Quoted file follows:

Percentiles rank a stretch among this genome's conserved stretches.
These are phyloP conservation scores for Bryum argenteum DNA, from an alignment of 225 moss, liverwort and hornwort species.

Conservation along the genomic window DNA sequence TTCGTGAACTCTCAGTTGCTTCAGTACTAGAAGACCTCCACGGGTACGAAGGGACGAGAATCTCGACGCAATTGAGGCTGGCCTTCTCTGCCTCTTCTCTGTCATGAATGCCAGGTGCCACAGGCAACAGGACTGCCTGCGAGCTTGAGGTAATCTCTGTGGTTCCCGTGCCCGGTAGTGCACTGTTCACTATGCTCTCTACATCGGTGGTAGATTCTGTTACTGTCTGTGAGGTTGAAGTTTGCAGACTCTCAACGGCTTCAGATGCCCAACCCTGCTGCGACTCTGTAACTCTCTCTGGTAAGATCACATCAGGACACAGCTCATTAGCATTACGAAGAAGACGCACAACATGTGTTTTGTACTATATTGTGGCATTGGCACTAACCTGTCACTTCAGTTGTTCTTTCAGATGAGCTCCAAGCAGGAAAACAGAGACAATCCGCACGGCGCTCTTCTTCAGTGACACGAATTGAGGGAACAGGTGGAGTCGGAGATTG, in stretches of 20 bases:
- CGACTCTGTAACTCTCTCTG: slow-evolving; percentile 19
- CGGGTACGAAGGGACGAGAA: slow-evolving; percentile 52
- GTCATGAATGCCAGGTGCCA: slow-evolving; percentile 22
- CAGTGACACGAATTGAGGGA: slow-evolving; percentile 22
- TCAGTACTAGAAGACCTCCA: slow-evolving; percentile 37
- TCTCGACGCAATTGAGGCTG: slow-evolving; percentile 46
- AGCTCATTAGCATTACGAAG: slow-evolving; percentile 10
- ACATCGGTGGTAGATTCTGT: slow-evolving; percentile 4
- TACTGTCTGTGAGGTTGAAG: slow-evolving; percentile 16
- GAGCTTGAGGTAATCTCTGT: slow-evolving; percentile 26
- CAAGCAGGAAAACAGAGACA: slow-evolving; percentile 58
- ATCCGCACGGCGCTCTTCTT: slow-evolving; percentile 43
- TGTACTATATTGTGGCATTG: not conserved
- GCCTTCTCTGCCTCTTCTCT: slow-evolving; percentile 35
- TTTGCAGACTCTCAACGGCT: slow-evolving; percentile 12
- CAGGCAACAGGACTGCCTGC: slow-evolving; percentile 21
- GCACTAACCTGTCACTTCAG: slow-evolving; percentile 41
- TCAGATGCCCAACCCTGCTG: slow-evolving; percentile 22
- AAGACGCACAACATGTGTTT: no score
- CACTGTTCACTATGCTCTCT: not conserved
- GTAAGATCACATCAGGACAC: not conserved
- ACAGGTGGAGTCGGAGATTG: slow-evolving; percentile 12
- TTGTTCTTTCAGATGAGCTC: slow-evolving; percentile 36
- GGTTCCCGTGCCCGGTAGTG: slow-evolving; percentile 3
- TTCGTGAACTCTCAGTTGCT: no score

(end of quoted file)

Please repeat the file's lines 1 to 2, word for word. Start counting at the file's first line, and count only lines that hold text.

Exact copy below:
Percentiles rank a stretch among this genome's conserved stretches.
These are phyloP conservation scores for Bryum argenteum DNA, from an alignment of 225 moss, liverwort and hornwort species.